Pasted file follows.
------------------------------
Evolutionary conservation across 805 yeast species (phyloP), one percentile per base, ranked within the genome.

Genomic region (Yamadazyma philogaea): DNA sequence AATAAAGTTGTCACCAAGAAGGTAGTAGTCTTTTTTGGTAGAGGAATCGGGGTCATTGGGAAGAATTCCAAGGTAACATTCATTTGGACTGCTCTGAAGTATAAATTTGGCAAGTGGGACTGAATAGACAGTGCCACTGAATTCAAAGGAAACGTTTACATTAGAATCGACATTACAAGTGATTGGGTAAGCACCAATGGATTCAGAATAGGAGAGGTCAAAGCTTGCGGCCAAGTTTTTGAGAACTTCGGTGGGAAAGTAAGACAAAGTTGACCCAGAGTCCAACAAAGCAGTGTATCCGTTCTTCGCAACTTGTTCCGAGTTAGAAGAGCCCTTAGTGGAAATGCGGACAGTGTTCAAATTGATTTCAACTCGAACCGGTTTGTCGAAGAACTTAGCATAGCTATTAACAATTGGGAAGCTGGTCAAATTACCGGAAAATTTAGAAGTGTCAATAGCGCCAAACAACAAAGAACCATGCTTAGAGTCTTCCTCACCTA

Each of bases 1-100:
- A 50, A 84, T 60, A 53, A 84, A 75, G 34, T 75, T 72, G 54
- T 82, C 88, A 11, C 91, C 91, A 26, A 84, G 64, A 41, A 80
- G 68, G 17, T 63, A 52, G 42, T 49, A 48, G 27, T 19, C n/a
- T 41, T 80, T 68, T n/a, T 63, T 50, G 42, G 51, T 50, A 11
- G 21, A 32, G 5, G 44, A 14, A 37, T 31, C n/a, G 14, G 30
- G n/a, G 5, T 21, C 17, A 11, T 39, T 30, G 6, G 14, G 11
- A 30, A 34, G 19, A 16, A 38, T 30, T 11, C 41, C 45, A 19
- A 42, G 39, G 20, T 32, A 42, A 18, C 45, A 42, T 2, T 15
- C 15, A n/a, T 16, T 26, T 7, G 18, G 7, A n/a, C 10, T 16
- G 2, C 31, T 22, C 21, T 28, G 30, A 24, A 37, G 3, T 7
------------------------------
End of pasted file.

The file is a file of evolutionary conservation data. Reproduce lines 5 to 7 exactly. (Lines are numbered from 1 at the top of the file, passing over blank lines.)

- T 82, C 88, A 11, C 91, C 91, A 26, A 84, G 64, A 41, A 80
- G 68, G 17, T 63, A 52, G 42, T 49, A 48, G 27, T 19, C n/a
- T 41, T 80, T 68, T n/a, T 63, T 50, G 42, G 51, T 50, A 11